Archive for ?????, 2005

The Netherlands Continues Support for Identification of War Victims in BiH

??????, ????? 15th, 2005

The Royal Netherlands Embassy made a contribution of one million Euros yesterday to support the work of the International Commission on Missing Persons (ICMP) in the identification of victims of the conflicts in the former Yugoslavia. The Netherlands Embassy has requested that the funding be used to assist in the identification of victims of the war in Bosnia and Herzegovina and in particular of the 1995 fall of Srebrenica.Identification of the estimated 8,000 Srebrenica victims is complicated by the fact that many of the mass graves in which they were buried were dug up and the bodies moved, sometimes more than once, in efforts by the perpetrators to hide evidence of the killings. As a consequence, victims’ remains have been commingled in secondary mass graves; in some cases, the remains of a single victim are found in two or more grave sites.

“As we approach the tenth anniversary of the fall of Srebrenica, it is especially important that we assist ICMP in identifying as many victims as possible as quickly as possible,” said the Netherlands’ Ambassador in Bosnia-Herzegovina, Rob Bosscher, when the donation was announced. “In clarifying the fate of the missing,” he added, “we can help the society as a whole to resolve some of the extremely painful issues of the past and ultimately look towards the future.”

The Netherlands has long been a valued supporter of ICMP’s work, providing the second largest contributions to the organization after the United States. Former Prime Minister of the Netherlands Willem Kok has been an ICMP Commissioner since June 2002.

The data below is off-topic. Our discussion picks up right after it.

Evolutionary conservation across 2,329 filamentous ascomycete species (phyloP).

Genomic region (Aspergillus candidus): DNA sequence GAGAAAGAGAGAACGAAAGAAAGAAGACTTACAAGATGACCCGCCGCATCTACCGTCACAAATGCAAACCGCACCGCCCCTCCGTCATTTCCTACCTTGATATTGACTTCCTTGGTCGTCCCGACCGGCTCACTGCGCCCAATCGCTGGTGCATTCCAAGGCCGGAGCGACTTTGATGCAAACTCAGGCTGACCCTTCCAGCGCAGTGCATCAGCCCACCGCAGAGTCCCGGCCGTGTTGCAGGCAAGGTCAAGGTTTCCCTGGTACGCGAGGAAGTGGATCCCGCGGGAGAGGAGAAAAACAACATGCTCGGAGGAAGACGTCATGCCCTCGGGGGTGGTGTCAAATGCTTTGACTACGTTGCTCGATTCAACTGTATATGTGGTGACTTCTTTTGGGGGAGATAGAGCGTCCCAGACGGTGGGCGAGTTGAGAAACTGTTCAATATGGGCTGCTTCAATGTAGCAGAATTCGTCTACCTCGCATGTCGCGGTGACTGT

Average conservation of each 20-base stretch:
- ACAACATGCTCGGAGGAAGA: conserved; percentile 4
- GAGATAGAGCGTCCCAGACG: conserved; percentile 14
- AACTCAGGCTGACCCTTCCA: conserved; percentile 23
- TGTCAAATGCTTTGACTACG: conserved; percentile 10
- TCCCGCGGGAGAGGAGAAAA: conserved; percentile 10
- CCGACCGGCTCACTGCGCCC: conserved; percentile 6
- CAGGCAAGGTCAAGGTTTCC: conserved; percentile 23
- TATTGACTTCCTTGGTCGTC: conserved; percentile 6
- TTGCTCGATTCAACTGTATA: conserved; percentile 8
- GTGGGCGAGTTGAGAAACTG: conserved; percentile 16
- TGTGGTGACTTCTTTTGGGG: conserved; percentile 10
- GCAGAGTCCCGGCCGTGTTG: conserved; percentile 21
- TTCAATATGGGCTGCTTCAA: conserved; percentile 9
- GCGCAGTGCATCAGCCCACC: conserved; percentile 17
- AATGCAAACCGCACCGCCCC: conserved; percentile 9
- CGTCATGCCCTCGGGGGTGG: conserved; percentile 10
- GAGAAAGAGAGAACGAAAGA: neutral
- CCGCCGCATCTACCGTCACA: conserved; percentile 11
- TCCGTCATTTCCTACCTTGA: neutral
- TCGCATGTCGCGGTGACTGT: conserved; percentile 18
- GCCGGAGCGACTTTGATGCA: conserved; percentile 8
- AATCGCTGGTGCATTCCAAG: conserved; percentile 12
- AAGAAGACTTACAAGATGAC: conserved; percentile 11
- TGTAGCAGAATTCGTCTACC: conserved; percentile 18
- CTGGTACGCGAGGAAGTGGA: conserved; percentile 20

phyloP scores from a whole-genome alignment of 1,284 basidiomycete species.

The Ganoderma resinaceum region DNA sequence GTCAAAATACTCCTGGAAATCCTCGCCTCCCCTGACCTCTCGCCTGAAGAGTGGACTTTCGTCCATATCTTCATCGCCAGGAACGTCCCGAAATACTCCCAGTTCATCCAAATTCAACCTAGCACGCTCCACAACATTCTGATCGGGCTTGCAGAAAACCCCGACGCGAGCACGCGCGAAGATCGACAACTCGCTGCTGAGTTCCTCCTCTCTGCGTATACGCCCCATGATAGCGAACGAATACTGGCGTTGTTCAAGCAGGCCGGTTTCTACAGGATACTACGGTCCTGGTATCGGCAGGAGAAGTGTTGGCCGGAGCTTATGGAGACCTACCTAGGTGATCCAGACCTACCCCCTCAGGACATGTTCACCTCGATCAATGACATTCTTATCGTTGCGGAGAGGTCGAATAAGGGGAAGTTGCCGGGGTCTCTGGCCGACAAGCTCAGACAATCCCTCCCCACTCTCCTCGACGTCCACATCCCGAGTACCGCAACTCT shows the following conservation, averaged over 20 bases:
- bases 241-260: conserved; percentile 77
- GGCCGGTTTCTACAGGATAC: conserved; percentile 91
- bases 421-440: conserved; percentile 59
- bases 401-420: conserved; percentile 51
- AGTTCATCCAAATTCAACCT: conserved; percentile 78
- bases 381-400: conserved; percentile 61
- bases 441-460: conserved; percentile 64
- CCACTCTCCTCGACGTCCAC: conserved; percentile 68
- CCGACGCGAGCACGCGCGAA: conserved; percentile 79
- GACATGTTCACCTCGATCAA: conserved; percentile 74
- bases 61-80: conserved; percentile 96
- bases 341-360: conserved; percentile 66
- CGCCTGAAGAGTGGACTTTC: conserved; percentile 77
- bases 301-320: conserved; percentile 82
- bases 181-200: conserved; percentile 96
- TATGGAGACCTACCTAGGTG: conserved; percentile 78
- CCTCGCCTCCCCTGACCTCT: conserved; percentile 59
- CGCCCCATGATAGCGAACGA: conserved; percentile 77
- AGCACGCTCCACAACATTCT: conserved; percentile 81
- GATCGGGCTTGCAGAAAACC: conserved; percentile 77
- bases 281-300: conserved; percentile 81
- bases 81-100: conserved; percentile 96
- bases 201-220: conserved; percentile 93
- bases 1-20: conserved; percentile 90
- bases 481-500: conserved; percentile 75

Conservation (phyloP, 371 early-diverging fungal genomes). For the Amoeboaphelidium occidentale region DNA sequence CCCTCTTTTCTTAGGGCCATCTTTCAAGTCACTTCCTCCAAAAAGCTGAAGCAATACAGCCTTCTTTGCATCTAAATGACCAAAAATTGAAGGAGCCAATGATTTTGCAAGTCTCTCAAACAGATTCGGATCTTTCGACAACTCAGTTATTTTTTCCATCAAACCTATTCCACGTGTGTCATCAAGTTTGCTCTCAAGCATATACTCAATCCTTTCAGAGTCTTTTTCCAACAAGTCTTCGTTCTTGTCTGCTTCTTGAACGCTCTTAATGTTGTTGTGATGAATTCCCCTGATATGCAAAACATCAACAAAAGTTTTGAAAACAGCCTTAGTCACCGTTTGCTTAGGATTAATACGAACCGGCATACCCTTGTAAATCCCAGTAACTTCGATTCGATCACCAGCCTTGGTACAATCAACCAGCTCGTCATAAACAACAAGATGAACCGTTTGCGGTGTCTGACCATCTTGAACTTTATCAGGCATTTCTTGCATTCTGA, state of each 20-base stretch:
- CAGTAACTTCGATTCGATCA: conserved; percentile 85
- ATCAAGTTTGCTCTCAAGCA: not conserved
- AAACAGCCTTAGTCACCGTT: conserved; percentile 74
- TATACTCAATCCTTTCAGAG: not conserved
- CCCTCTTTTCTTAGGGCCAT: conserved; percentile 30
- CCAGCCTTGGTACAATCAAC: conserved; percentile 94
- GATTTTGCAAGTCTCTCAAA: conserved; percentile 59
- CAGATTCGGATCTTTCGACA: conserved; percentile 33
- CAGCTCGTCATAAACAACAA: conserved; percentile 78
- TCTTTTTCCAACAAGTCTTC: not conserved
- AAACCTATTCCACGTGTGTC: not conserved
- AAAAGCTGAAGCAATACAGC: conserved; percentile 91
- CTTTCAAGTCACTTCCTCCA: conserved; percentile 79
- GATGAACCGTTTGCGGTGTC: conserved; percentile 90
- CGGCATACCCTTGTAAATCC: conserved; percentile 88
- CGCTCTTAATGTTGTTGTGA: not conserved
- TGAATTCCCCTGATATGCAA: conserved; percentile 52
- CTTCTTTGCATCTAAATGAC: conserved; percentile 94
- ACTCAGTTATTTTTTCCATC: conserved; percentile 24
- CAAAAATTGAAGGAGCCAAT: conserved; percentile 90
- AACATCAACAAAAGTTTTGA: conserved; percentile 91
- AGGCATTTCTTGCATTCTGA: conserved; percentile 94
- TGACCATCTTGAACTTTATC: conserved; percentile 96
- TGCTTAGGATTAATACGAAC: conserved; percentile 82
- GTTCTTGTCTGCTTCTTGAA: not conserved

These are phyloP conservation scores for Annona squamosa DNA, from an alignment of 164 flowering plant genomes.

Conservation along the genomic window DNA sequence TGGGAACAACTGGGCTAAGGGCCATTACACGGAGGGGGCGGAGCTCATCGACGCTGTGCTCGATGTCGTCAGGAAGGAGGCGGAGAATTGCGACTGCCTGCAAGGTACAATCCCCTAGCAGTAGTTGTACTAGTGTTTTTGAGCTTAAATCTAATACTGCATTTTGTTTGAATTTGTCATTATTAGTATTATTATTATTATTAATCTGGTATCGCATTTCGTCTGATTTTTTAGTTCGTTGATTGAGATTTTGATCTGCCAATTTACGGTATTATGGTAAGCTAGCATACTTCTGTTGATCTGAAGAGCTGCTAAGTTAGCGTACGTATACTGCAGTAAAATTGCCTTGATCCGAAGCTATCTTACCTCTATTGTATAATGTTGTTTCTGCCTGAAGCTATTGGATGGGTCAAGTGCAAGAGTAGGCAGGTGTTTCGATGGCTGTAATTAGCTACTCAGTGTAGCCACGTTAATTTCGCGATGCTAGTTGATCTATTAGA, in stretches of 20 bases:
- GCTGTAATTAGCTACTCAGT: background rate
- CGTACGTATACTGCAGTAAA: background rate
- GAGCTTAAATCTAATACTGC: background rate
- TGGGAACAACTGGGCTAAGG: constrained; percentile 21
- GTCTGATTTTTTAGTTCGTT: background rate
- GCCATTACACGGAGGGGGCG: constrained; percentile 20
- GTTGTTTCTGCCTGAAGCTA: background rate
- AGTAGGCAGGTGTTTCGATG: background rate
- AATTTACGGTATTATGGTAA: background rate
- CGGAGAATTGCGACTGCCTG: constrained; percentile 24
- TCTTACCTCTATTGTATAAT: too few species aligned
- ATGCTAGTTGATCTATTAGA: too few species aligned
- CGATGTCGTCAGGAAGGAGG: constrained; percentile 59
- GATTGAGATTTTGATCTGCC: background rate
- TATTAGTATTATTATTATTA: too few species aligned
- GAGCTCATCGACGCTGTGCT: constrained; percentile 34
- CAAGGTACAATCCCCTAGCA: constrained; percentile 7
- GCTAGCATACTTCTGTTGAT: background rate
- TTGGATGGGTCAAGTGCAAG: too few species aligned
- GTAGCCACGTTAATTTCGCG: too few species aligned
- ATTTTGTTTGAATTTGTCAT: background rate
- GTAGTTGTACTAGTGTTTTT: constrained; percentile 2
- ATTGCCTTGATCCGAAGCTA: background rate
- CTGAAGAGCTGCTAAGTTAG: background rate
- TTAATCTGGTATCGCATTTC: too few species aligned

Rolf Ekéus Joins ICMP Commission

??????, ????? 7th, 2005

The International Commission on Missing Persons (ICMP) is pleased to announce that Swedish Ambassador and High Commissioner on National Minorities of the Organization for Security and Cooperation in Europe (OSCE) Rolf Ekéus has joined the ICMP Commission.Ambassador Ekéus has a distinguished career in international diplomacy, with a strong focus on arms control, disarmament and conflict prevention. As well as representing Sweden for many years in the Conference on Disarmament in Geneva, Ambassador Ekéus was, from 1991 to 1997, Director of the United Nations Special Commission on Iraq (UNSCOM), the UN body charged with overseeing Iraqi disarmament.

Ambassador Ekéus’ dedication to conflict prevention, his experience in working with national minorities and his background in Iraq will be valuable assets to the mission of ICMP. Through its work in exhumation and identification of victims of violent conflict, as well as its policy advocacy with governments and support of families of missing victims, ICMP contributes to providing truth and justice for family members and for post-conflict societies as a whole, creating a more stable peace and helping to avoid further conflict.

“The issue of persons missing from armed conflicts, from abuses of human rights and from other crimes against humanity is a global concern and ICMP is the only organization in the world that specifically addresses the complexities of this problem on a political, human rights and technical level”, said Ambassador Ekéus when his appointment to the ICMP Commission was announced.

ICMP’s pioneering work in the use of DNA technology to make identifications on a mass scale has made it possible to locate, identify and commemorate thousands of victims of the wars in the former Yugoslavia. As a result of its successes, sponsoring governments have asked ICMP to apply its expertise in other parts of the world and ICMP has recently begun to work with the authorities in Iraq, where at least 300,000 persons are believed to be buried in mass graves around the country.

James Kimsey, Chairman of the Kimsey Foundation and Founding CEO and Chairman Emeritus of America Online, is the current Chairman of the ICMP Board of Commissioners. The other current members of the Commission are Willem Kok, former Prime Minister of the Netherlands; Her Majesty Queen Noor of Jordan; and Michael Portillo, former British Secretary of Defense.